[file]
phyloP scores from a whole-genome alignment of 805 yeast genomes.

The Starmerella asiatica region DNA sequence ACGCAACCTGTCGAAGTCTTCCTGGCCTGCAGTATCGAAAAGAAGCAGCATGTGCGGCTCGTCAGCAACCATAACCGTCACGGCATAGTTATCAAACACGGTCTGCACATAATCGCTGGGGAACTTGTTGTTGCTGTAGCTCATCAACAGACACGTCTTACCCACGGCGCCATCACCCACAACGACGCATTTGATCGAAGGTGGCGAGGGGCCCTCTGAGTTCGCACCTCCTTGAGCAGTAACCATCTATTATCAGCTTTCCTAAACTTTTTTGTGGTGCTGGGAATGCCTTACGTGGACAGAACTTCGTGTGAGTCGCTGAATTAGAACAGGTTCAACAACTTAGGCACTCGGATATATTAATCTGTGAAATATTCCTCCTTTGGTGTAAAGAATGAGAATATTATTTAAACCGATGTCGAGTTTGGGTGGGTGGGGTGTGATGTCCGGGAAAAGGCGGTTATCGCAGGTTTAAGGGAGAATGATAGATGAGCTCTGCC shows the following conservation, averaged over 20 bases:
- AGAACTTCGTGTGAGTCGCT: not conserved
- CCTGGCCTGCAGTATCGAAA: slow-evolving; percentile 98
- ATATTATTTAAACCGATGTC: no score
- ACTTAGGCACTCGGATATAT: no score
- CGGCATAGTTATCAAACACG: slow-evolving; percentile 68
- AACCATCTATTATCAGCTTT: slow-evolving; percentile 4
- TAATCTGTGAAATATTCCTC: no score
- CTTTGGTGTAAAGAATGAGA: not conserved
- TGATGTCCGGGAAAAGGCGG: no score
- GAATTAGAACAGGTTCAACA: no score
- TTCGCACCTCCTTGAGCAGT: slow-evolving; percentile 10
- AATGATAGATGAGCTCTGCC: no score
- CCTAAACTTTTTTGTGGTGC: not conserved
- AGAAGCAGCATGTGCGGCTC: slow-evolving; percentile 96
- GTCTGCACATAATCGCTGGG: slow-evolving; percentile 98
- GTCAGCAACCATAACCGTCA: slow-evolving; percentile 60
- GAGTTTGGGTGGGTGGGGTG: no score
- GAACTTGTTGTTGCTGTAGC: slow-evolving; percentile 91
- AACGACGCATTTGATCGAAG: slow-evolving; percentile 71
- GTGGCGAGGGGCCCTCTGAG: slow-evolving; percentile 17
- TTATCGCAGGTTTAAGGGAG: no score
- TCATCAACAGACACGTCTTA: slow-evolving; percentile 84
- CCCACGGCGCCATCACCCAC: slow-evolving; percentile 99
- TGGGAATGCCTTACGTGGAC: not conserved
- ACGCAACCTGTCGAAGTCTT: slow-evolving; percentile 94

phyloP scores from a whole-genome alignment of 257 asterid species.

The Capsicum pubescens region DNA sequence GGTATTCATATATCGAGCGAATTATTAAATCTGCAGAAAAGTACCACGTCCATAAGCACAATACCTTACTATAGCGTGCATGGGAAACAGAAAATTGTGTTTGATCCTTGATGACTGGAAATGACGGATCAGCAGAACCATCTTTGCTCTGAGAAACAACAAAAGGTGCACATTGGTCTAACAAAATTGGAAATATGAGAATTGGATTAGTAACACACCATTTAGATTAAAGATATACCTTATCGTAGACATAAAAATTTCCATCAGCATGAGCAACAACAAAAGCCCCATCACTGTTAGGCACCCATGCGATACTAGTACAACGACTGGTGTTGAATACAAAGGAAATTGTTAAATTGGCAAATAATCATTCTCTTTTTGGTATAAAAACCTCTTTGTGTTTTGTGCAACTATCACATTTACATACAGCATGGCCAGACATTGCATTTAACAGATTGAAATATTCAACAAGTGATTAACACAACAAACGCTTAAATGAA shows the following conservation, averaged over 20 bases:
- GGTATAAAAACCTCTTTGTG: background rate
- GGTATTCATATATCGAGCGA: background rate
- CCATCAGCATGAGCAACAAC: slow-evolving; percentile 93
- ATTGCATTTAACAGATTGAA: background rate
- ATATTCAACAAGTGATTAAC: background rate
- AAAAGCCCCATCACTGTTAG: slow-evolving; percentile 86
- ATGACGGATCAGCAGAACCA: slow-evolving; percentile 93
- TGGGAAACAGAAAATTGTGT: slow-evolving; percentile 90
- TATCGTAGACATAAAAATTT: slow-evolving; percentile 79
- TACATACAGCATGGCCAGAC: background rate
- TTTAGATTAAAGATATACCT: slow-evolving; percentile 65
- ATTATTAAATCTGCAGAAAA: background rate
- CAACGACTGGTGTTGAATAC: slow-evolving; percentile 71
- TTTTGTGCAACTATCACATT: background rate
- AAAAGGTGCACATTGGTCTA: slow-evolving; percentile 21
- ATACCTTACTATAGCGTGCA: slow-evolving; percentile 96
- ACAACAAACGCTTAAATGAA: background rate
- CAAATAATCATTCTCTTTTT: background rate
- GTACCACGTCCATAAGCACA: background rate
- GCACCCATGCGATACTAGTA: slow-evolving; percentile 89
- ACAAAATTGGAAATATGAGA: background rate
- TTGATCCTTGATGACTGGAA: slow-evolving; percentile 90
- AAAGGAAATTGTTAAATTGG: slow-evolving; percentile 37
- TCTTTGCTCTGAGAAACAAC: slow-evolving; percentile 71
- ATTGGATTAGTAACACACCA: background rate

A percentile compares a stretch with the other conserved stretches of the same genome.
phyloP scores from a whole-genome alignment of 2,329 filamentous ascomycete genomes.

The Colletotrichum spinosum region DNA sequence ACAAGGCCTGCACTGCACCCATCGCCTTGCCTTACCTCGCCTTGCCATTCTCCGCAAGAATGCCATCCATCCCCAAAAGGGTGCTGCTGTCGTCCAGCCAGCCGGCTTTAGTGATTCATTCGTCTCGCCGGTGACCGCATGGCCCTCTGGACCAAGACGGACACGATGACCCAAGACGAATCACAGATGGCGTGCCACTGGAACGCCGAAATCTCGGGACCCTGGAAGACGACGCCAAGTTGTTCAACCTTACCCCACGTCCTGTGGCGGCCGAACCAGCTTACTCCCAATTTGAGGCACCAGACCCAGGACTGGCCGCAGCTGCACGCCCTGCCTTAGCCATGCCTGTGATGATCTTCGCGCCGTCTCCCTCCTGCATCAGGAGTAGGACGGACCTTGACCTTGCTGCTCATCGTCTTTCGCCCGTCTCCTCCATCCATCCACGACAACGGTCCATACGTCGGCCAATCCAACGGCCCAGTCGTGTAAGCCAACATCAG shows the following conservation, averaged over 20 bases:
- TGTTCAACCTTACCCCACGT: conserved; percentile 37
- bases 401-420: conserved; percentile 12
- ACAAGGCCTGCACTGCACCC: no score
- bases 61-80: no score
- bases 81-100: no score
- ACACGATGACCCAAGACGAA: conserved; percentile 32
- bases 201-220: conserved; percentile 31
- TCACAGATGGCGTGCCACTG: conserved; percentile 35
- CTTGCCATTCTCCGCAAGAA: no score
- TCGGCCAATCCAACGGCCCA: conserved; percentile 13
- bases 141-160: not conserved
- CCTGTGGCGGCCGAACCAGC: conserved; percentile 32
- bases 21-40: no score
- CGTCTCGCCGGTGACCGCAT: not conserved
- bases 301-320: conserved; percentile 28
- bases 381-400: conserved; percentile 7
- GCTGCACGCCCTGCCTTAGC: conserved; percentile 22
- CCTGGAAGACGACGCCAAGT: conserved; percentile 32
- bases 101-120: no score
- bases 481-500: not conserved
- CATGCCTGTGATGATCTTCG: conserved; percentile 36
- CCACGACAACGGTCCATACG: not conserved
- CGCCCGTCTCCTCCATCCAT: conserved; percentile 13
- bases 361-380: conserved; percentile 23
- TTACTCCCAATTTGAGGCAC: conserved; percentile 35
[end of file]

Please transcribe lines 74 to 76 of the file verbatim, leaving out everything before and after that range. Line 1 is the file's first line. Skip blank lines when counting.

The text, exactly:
- GCTGCACGCCCTGCCTTAGC: conserved; percentile 22
- CCTGGAAGACGACGCCAAGT: conserved; percentile 32
- bases 101-120: no score